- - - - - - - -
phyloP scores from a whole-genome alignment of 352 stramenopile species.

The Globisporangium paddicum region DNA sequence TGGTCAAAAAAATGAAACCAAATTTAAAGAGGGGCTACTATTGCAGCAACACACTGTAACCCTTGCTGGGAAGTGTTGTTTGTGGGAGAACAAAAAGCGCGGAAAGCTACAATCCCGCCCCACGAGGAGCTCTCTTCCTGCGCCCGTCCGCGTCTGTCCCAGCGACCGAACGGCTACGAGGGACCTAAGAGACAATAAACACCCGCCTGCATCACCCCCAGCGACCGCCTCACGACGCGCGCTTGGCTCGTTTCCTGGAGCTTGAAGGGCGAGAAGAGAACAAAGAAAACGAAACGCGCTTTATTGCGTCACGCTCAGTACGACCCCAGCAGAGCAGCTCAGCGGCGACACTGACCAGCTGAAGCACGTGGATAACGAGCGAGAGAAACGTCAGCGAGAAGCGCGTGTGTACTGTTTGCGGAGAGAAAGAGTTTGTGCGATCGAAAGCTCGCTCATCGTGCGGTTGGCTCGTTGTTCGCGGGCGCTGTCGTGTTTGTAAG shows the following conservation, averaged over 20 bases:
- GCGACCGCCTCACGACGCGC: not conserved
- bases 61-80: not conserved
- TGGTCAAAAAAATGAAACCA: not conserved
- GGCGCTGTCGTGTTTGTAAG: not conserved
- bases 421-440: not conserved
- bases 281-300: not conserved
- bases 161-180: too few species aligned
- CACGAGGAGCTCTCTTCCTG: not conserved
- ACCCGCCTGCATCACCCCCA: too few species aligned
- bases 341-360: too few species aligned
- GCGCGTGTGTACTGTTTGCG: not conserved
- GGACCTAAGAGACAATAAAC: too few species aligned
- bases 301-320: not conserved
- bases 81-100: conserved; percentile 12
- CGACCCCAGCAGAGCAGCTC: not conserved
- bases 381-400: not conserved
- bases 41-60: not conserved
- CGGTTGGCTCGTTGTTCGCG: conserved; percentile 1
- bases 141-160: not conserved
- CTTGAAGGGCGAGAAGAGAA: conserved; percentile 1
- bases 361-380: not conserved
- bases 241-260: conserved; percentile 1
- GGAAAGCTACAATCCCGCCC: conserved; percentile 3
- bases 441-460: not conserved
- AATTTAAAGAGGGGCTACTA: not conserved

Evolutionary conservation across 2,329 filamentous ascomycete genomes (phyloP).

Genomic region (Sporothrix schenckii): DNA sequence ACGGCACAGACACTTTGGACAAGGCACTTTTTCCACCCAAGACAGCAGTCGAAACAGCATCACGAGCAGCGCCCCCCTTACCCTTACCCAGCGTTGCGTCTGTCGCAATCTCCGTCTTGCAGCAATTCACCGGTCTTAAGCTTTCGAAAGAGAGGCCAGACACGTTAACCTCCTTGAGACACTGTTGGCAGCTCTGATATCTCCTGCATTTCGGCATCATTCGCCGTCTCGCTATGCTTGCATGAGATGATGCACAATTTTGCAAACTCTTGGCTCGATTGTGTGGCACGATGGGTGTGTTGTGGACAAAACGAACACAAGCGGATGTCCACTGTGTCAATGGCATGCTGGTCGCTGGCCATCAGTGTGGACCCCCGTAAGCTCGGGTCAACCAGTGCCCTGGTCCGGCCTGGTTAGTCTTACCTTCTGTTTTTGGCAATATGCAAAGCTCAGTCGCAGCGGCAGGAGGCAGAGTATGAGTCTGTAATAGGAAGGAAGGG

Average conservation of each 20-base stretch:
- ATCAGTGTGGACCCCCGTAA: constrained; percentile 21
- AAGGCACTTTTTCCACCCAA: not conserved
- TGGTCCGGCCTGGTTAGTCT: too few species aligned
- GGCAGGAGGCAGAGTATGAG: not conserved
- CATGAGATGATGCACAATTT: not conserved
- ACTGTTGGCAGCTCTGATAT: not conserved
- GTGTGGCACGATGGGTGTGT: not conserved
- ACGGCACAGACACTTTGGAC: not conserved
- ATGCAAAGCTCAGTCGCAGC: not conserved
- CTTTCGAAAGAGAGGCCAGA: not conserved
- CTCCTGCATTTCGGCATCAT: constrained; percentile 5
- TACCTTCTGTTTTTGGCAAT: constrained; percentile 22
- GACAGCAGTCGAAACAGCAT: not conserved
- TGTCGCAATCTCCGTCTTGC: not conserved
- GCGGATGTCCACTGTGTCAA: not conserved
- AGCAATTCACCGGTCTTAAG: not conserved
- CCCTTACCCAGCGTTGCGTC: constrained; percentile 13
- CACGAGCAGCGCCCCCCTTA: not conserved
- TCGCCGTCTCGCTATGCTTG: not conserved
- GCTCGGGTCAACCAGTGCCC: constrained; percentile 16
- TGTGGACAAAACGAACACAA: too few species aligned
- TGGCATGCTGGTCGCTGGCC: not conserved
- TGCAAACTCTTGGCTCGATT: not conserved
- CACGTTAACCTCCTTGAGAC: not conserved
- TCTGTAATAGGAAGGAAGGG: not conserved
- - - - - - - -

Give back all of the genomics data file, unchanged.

phyloP scores from a whole-genome alignment of 352 stramenopile species.

The Globisporangium paddicum region DNA sequence TGGTCAAAAAAATGAAACCAAATTTAAAGAGGGGCTACTATTGCAGCAACACACTGTAACCCTTGCTGGGAAGTGTTGTTTGTGGGAGAACAAAAAGCGCGGAAAGCTACAATCCCGCCCCACGAGGAGCTCTCTTCCTGCGCCCGTCCGCGTCTGTCCCAGCGACCGAACGGCTACGAGGGACCTAAGAGACAATAAACACCCGCCTGCATCACCCCCAGCGACCGCCTCACGACGCGCGCTTGGCTCGTTTCCTGGAGCTTGAAGGGCGAGAAGAGAACAAAGAAAACGAAACGCGCTTTATTGCGTCACGCTCAGTACGACCCCAGCAGAGCAGCTCAGCGGCGACACTGACCAGCTGAAGCACGTGGATAACGAGCGAGAGAAACGTCAGCGAGAAGCGCGTGTGTACTGTTTGCGGAGAGAAAGAGTTTGTGCGATCGAAAGCTCGCTCATCGTGCGGTTGGCTCGTTGTTCGCGGGCGCTGTCGTGTTTGTAAG shows the following conservation, averaged over 20 bases:
- GCGACCGCCTCACGACGCGC: not conserved
- bases 61-80: not conserved
- TGGTCAAAAAAATGAAACCA: not conserved
- GGCGCTGTCGTGTTTGTAAG: not conserved
- bases 421-440: not conserved
- bases 281-300: not conserved
- bases 161-180: too few species aligned
- CACGAGGAGCTCTCTTCCTG: not conserved
- ACCCGCCTGCATCACCCCCA: too few species aligned
- bases 341-360: too few species aligned
- GCGCGTGTGTACTGTTTGCG: not conserved
- GGACCTAAGAGACAATAAAC: too few species aligned
- bases 301-320: not conserved
- bases 81-100: conserved; percentile 12
- CGACCCCAGCAGAGCAGCTC: not conserved
- bases 381-400: not conserved
- bases 41-60: not conserved
- CGGTTGGCTCGTTGTTCGCG: conserved; percentile 1
- bases 141-160: not conserved
- CTTGAAGGGCGAGAAGAGAA: conserved; percentile 1
- bases 361-380: not conserved
- bases 241-260: conserved; percentile 1
- GGAAAGCTACAATCCCGCCC: conserved; percentile 3
- bases 441-460: not conserved
- AATTTAAAGAGGGGCTACTA: not conserved

Evolutionary conservation across 2,329 filamentous ascomycete genomes (phyloP).

Genomic region (Sporothrix schenckii): DNA sequence ACGGCACAGACACTTTGGACAAGGCACTTTTTCCACCCAAGACAGCAGTCGAAACAGCATCACGAGCAGCGCCCCCCTTACCCTTACCCAGCGTTGCGTCTGTCGCAATCTCCGTCTTGCAGCAATTCACCGGTCTTAAGCTTTCGAAAGAGAGGCCAGACACGTTAACCTCCTTGAGACACTGTTGGCAGCTCTGATATCTCCTGCATTTCGGCATCATTCGCCGTCTCGCTATGCTTGCATGAGATGATGCACAATTTTGCAAACTCTTGGCTCGATTGTGTGGCACGATGGGTGTGTTGTGGACAAAACGAACACAAGCGGATGTCCACTGTGTCAATGGCATGCTGGTCGCTGGCCATCAGTGTGGACCCCCGTAAGCTCGGGTCAACCAGTGCCCTGGTCCGGCCTGGTTAGTCTTACCTTCTGTTTTTGGCAATATGCAAAGCTCAGTCGCAGCGGCAGGAGGCAGAGTATGAGTCTGTAATAGGAAGGAAGGG

Average conservation of each 20-base stretch:
- ATCAGTGTGGACCCCCGTAA: constrained; percentile 21
- AAGGCACTTTTTCCACCCAA: not conserved
- TGGTCCGGCCTGGTTAGTCT: too few species aligned
- GGCAGGAGGCAGAGTATGAG: not conserved
- CATGAGATGATGCACAATTT: not conserved
- ACTGTTGGCAGCTCTGATAT: not conserved
- GTGTGGCACGATGGGTGTGT: not conserved
- ACGGCACAGACACTTTGGAC: not conserved
- ATGCAAAGCTCAGTCGCAGC: not conserved
- CTTTCGAAAGAGAGGCCAGA: not conserved
- CTCCTGCATTTCGGCATCAT: constrained; percentile 5
- TACCTTCTGTTTTTGGCAAT: constrained; percentile 22
- GACAGCAGTCGAAACAGCAT: not conserved
- TGTCGCAATCTCCGTCTTGC: not conserved
- GCGGATGTCCACTGTGTCAA: not conserved
- AGCAATTCACCGGTCTTAAG: not conserved
- CCCTTACCCAGCGTTGCGTC: constrained; percentile 13
- CACGAGCAGCGCCCCCCTTA: not conserved
- TCGCCGTCTCGCTATGCTTG: not conserved
- GCTCGGGTCAACCAGTGCCC: constrained; percentile 16
- TGTGGACAAAACGAACACAA: too few species aligned
- TGGCATGCTGGTCGCTGGCC: not conserved
- TGCAAACTCTTGGCTCGATT: not conserved
- CACGTTAACCTCCTTGAGAC: not conserved
- TCTGTAATAGGAAGGAAGGG: not conserved